NC: Way too many to name. So many guys from the Bay (The Federation, Turf Talk, Keak Da Sneak), perrenial underdogs like Devin The Dude, shit, I always wished The Firm would stay together, you know?

MB: Joe Budden.  He has really gotten shafted along the way, after such a promising debut.

Should producers/song-writers (i.e. Swizz Beatz, Sean Garrett, The-Dream, Timbaland) stay behind the scenes rather than coming out with their own music and albums? 

NC: Not necessarily, if you have the desire to be a performer go all out for it! But these guys should also make sure their tracks go to the best artist for the job. A hot song is a hot song, but a hot song in the hands of a real superstar becomes a classic. People respond to iconic personalities – a lot of producers have tons of raw talent, but don’t always bring that added element, that X factor.

MB: No.  Swizz and Timbaland had some of the best deejay-friendly songs of the year. I wish more artists would come out with songs like “It’s Me” and “The Way I Are” rather than some of the crap they come out with.

How important are mixtapes nowadays? Have they lost their essence because of the Internet, or are they still as great a tool as ever?

NC: If anything has hurt the essence of mixtapes, its total over saturation. When everyone has a free mixtape out every few weeks, it helps create an environment of disposability. You have to really put the work in on creative concepts and real MIXES, not just a collection of songs, in order to be memorable and stand out.

MB: It’s a new concept.  Digital.  Marketing.  Promotion.  Added-value (branding it with limited edition tees and hats).  It’s definitely not about spending $5 on a burned disc anymore.  Not at all.

In five words or less, describe how you feel about DJ Drama getting arrested last year for the mixtape fiasco with the FBI. 

NC: Depressing but inspiring. Game-changing.

MB: Unfair and unjust.

Mark Ronson was a very successful DJ for years and was a staple on the NYC DJing scene before he segued into producing for everyone from Amy Winehouse to Nas. DJ Green Lantern and Preemo join Mark Ronson as DJs-cum-producers. Is DJ-to-Producer the natural progression?

NC: I look up to Mark a whole lot, his transition has been incredible yet somehow totally natural. I don’t think all DJs are meant to be producers, but it is great training for making music that can’t be gained elsewhere.

MB: I think so.  It makes sense.  We know rhythm and know what people want. Even though I’m not really producing a lot, I executive produce lots of things. By telling my producers exactly what I want, and thankfully, they are talented enough to make it perfect.

Dream artist to work with?

NC: I want to find an R&B singer – or even a more rock or indie singer – open to working on projects the same way I’d work with a rapper, sending tracks back and forth, doing blends, etc.

MB: Shawn Corey Carter.

Worst artist you’ve ever worked with?

NC: I’ve been lucky enough to steer clear of jerks so far…

MB: They know who they are.

Favorite mixtape so far of 2008?

NC: Not a lot so far. Diplo and Santogold’s Top Ranking mix is solid. I re-discovered Morse Code’s Fusion Batches mix, which is all modern soul and jazz fusion, and that hasn’t left my tapedeck in months. And all my tapes, of course!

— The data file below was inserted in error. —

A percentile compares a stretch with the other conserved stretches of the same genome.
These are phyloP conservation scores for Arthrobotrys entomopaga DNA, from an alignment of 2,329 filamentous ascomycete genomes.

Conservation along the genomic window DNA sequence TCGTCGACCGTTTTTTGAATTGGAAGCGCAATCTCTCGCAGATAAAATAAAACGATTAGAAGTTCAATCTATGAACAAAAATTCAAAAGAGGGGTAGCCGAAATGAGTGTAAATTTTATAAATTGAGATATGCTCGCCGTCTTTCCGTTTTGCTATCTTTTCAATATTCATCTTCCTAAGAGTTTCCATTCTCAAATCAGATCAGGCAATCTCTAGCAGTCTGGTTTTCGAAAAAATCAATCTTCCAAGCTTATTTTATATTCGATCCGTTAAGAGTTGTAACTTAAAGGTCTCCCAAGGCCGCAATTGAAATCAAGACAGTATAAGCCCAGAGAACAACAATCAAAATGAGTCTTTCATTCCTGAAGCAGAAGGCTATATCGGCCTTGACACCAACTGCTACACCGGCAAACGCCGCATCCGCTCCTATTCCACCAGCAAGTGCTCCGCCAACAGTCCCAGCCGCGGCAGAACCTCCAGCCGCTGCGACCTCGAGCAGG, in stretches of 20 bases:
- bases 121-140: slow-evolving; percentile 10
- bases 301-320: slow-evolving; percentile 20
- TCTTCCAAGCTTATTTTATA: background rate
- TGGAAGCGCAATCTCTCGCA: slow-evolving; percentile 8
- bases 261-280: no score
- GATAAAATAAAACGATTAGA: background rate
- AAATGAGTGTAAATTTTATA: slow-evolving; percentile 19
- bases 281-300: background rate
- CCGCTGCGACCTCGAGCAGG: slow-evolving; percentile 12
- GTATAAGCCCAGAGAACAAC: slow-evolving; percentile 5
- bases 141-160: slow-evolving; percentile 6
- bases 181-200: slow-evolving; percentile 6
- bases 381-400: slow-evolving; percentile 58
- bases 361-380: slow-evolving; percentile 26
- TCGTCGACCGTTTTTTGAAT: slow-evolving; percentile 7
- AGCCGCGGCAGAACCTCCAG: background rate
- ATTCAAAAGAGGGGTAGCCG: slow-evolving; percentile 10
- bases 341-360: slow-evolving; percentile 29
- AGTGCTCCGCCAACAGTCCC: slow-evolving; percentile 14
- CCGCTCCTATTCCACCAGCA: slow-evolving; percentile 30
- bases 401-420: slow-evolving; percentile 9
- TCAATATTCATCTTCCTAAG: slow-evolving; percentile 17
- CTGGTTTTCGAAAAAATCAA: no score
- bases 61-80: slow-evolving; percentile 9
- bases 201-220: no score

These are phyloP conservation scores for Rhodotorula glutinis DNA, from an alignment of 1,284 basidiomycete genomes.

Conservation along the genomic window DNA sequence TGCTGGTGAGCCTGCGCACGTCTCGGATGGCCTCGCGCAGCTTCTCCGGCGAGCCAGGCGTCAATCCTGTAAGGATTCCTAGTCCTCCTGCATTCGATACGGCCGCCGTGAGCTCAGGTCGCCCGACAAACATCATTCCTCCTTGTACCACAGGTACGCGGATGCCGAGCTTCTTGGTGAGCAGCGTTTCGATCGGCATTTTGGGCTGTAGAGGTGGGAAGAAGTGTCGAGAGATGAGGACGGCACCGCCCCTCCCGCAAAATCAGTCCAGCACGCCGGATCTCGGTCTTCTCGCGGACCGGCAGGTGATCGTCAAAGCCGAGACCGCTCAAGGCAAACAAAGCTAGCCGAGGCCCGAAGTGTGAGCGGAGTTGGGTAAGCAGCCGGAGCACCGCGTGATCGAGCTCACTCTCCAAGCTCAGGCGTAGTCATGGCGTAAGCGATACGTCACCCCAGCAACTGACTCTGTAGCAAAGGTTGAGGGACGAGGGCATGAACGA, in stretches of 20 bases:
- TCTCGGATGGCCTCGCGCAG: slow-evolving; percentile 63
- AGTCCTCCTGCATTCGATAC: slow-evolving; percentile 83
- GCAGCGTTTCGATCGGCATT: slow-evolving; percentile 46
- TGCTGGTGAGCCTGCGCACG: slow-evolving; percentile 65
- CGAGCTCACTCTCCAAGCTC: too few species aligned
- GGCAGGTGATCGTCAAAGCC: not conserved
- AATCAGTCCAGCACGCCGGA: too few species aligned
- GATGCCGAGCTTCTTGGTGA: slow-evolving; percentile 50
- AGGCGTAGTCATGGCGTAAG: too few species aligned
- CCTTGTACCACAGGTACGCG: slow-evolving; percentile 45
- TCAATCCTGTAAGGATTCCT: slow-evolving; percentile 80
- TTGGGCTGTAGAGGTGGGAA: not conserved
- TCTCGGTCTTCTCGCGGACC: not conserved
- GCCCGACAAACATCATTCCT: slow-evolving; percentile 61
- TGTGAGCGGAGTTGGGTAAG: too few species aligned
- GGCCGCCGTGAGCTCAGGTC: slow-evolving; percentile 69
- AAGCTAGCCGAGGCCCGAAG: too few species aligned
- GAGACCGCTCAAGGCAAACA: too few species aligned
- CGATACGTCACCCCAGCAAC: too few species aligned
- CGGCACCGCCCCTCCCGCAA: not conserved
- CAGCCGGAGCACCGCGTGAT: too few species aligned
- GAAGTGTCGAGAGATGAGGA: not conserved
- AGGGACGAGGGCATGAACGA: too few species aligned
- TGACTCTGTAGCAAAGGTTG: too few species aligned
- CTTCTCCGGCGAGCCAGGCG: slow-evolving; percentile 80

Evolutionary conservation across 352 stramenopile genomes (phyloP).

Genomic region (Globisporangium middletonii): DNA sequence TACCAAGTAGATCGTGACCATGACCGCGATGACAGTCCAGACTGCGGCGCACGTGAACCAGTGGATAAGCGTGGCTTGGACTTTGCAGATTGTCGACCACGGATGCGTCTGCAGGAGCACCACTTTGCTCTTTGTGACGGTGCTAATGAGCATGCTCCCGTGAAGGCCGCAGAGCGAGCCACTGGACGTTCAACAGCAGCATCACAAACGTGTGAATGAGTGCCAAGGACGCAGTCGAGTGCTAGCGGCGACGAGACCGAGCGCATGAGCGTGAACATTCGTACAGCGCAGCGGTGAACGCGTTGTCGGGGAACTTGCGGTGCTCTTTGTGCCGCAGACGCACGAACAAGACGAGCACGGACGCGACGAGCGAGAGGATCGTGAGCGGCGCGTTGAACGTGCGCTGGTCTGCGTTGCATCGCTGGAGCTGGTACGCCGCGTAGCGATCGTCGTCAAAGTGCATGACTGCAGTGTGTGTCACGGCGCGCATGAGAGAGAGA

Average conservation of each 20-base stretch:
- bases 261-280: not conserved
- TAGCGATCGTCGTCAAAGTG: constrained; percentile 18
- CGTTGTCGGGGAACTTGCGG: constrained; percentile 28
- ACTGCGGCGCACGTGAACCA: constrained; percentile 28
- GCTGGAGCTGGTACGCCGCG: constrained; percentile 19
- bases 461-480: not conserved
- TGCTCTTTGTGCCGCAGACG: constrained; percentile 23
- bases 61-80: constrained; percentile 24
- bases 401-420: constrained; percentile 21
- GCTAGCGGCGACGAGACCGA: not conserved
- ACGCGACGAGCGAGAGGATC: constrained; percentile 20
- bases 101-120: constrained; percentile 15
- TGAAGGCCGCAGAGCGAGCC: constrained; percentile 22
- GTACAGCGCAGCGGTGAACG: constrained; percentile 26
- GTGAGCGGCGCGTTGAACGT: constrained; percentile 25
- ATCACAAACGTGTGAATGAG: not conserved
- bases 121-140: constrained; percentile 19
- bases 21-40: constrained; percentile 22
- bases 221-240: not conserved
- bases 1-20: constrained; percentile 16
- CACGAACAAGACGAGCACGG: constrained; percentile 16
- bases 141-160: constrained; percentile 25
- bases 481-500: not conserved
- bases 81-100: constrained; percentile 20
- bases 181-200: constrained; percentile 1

MB: Me and Busta’s Dilla tribute – Dillagence. Although it came out around theholidays of 07, it lasted wayyyyy into ’08.  Dilla RIP.

Dream city and/or venue to DJ?

NC: I can’t wait to go to Tokyo.

MB: I really want to do Ibiza and Dubai and those far-away, exotic locales.

Recite four lines from your favorite hip-hop track ever. 

NC: I sip the Dom P, watchin Gandhi till I’m charged/ Writin in my book of rhymes all the words past the margin/ To hold the mic I’m throbbin, mechanical movement/ Understandable smooth shit that murderers move with.

MB: Honey, check it out, you got me mesmerized/With your black hair and your fat-ass thighs/Street poetry is my everyday/But yo I gotta stop when you drop my way.

Dream person to DJ for?

NC: I think a young (but not totally green), energetic artist like Juelz or Fabolous would be real fun to put together a killer DJ set for. They have a good back catalog, and people respect them as MCs, but their live shows are kind of unremarkable. A complete show with tons of energy and changes is the missing puzzle piece to take them to the next level as artists and performers.

MB: Tie: Jay-Z and Red Hot Chili Peppers

Worst party you ever DJ’d at?

NC: Corporate party in a midtown office early in the afternoon. Vibe could best be described as “thoroughly bizarre.”

MB: I drove 3 hours to this party in the middle of Ohio once, and there were about 10 people there.

If you could say one thing to Nick Catchdubs/Mick Boogie, what would it be?

NC: Welcome to Brooklyn! Lets do some parties.MB: I want to do a Fool’s Gold mixtape!

If you could say one thing to Jam-Master Jay, what would it be?

NC: Thank you for so much music and style. And for Bob James!MB: Thank you.

Hypothetical – Jay-Z is hosting a party on a rooftop in NYC next weekend, and he asks you to DJ. It’s going to be his close friends, Def Jam label-mates, Beyonce’s friends, and some random guests – totaling about 100 people. Name three things that you bring with you (besides the technical stuff), and five tracks that are an absolute must for an event like this. 

NC: Personal cameraman, Patron silver, fresh sunglasses. Gotta go with some bbq classics (Maze “Before I Let Go”), some rapper-approved rock stuff (maybe Swizz’s Coldplay-sampling “That Oprah” to split the difference), some curveballs (I made a blend of “Roc Boys” that goes into the “So Ghetto” beat that always kills) some non-single cuts off new street records (new Jeezy album for sure), and as always, the hits. Wait for it…wait for it…BBD “Poison.” 110% of the time, it works every time.

MB: My new, limited shiny purple YSL sneakers (gotta make a statement!)My wife (most beautiful woman in the world!)A deejay friend (who can open for me so I can enjoy the soiree)Jay-Z: PSA (obviously)Luther Vandross: Never Too Much (classics like this always get the floormoving)Biggie: Hypnotize (again, obviously)NERD: She Wants To Move (chicks dig it, and Pharrell would probably be there)Common: The Light (truthfully, Jay wants to rhyme like him, so might as wellplay him)Note: Nick Catchdubs is co-founder of Fool’s Gold Records and has recently put out mixtapes with Izza Kizza and Wale. Meanwhile, Mick Boogie has recently worked on mixtapes with Talib Kweli, Busta Rhymes and Young Chris and is a resident DJ for the Cleveland Cavs.